Observation 204192: Cortinarius (Pers.) Gray
When: 2015-05-09

Notes: Small single cluster of fungi growing on moss covered bank on Eucalyptus forest. Youngest specimen displayed dark brown caps, and as maturity increased colour becomes lighter.Stipes white and thick and loosely rooted in the soil. Gills brown and SD.

Images

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Both Micrographs ..Reagent Melzers x 100. 2ND image contrast increased.
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Both Micrographs ..Reagent Melzers x 100. 2ND image contrast increased.
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10X,40X and 100X in water solution. Images cropped and edited in PS. (just & especially for my good friend DV. huh.) kk
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10X,40X and 100X in water solution. Images cropped and edited in PS. (just & especially for my good friend DV. huh.) kk
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10X,40X and 100X in water solution. Images cropped and edited in PS. (just & especially for my good friend DV. huh.) kk
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Two images using Oil (X100 objective)
Images edited (processed ) slightly differently. Show minor differences.
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Two images using Oil (X100 objective)
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Proposed Names

-14% (2)
Recognized by sight
31% (2)
Recognized by sight
53% (3)
Eye3 Eyes3
Recognized by sight: Not seeing any spore deposits or evidence of cortinas on upper stipes. But lower stipes appear to show deposits which may have originated as partial veils. Not all Corts show evidence of PV deposits.

Please login to propose your own names and vote on existing names.

Eye3 = Observer’s choice
Eyes3 = Current consensus

Comments

Add Comment
The oil immersion photo looks nice, Ian.
By: Dave W (Dave W)
2015-05-12 23:29:15 CDT (-0500)

I believe the round central areas are oil drops.

Microscopy is not my strength. For my micro-photos I just point my camera into the eyepiece on the scope and snap a bunch of photos. Sometimes I get lucky and a few of the photos show some details. So please don’t think I’m being critical of your photos.

I agree with Debbie about holding off on the Meltzer’s mounts until after you get a good look at spores in a clear liquid. I usually use 4-5% KOH solution. I have been told this supports inflation of (possibly dry) spores to natural dimensions. But for some types (like Gyromitra species) spore ornamentation may come through better in a water mount. Meltzer’s really helps with the light-spore types that react.. Amanitas subspecies Lepidella, Russulas, Lepiotas and allied genera. The Metltzer’s color reaction sometimes highlights spore ornamentation… like with Russula or Lactarius.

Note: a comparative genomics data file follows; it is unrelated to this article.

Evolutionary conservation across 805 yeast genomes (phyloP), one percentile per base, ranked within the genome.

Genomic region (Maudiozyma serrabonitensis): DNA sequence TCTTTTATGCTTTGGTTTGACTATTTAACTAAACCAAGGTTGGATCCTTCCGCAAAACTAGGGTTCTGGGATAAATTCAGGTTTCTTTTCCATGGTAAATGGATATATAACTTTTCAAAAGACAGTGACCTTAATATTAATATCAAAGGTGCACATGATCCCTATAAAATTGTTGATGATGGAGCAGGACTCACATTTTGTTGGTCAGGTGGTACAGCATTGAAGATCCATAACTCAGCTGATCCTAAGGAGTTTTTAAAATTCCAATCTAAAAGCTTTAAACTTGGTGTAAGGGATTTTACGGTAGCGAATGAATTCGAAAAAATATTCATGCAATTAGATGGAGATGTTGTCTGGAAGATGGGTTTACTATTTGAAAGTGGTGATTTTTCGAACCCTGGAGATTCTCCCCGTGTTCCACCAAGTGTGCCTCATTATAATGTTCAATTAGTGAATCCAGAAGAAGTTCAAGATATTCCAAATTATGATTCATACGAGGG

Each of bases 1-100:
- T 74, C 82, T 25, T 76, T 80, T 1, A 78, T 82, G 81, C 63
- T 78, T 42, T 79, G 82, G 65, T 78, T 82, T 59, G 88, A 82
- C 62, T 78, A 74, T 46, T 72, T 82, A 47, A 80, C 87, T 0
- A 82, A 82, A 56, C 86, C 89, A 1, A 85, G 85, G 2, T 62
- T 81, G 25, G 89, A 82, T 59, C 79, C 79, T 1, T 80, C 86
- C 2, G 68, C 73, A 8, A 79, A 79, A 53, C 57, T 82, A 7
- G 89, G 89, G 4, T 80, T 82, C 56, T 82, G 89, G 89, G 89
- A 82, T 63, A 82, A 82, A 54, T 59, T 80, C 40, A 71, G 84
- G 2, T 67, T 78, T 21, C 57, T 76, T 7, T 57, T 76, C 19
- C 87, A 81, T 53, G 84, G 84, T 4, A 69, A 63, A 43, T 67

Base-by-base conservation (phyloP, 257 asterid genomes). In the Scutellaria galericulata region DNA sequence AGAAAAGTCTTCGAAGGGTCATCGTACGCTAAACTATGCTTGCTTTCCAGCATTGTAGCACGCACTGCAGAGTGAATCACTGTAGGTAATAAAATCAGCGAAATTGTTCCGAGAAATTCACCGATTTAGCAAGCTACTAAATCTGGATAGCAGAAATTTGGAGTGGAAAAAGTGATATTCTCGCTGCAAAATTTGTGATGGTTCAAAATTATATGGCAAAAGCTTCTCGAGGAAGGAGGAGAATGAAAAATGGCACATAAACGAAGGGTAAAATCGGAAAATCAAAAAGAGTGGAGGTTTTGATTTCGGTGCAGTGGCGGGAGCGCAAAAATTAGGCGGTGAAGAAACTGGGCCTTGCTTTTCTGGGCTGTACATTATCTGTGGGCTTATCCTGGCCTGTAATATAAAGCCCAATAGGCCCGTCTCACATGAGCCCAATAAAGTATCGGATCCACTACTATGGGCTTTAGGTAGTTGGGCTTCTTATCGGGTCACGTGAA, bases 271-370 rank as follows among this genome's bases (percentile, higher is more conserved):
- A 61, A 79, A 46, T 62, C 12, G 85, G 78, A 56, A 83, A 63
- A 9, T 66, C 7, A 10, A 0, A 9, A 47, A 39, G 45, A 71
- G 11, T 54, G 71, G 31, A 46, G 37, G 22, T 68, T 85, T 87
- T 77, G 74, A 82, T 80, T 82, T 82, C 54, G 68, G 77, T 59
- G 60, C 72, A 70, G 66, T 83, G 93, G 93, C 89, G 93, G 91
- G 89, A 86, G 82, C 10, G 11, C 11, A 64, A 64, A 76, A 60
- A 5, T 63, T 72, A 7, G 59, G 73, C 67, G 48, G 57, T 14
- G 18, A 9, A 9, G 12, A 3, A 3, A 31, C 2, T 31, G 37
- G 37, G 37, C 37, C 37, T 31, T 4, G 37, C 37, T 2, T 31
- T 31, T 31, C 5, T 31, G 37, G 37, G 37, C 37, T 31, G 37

I use Congo red stain to look for cystidia.

As per the spore info, I’m leaning away from my Cort proposal. Let’s see if anyone with better knowledge of Cort spore morphology weighs in on this one.

Oil Immersion micrographs added
Ian, the magnification looks okay.
By: Dave W (Dave W)
2015-05-12 21:02:13 CDT (-0500)

I think your camera may be having some difficulty focusing on the micro.

Smooth spores with oil drops (possibility for the central circles) seems to point away from Cortinarius. (But this is a large genus with fairly diverse spore morphology.)

Spores

From what I see they are ovate,(oval), smooth & with a central circular pattern in each pore. All pores appear to be similar with some showing more pattern than others. When I increased the contrast with Melzer’s, there seems to be some darker spots near the edges. This didnt appear with water solution. Dave, I am not sure how to improve the magnifcation although I have tried several positions of contast with the diaphram slider, and adjusting the light through the slide.
I could try oil immersion if you think that may improve the spore images.

I’m wondering about the surfaces of the spores.
By: Dave W (Dave W)
2015-05-12 20:04:35 CDT (-0500)

Ian, would you call the spores smooth? Or if otherwise, how would you describe the spores? Roughened? Warty? I can’t tell from the photos.

good to see that you have Melzer’s at hand, Ian!
By: Debbie Viess (amanitarita)
2015-05-12 11:09:35 CDT (-0500)

but frankly, we could use a plain water mount here, to see the original spore color. At least this is producing spores! ;)

You might also want to try a smash mount so as to get those spores free-floating. Grab a gill portion, drop into a small drop of water on your slide, apply cover slip, then crush a bit with a pencil eraser. You want that gill to spread out into the water. Then search for those free floating spores, without that gill trama backdrop.

Thanks for your follow-up! You da Man in OZ!

Micrographs added

May help. kk

even mature gills …
By: Debbie Viess (amanitarita)
2015-05-11 20:25:36 CDT (-0500)

show no rusty brown color.
no rusty brown spore drop anywhere on any stipe.

no sign of a cortina, on any of many.

weird island mycoflora, who knows what it is?

but if I had to pick a random looks kinda like … I’d say Cortinarius, too.

Debbie, just curious…
By: Dave W (Dave W)
2015-05-11 18:31:04 CDT (-0500)

What leads you away from Cortinarius here?

spore drop color would help.
By: Debbie Viess (amanitarita)
2015-05-11 18:07:57 CDT (-0500)

I don’t think that this is a cort.

Created: 2015-05-11 02:18:20 CDT (-0500)
Last modified: 2015-05-13 02:39:06 CDT (-0500)
Viewed: 145 times, last viewed: 2016-03-05 23:30:44 CST (-0600)
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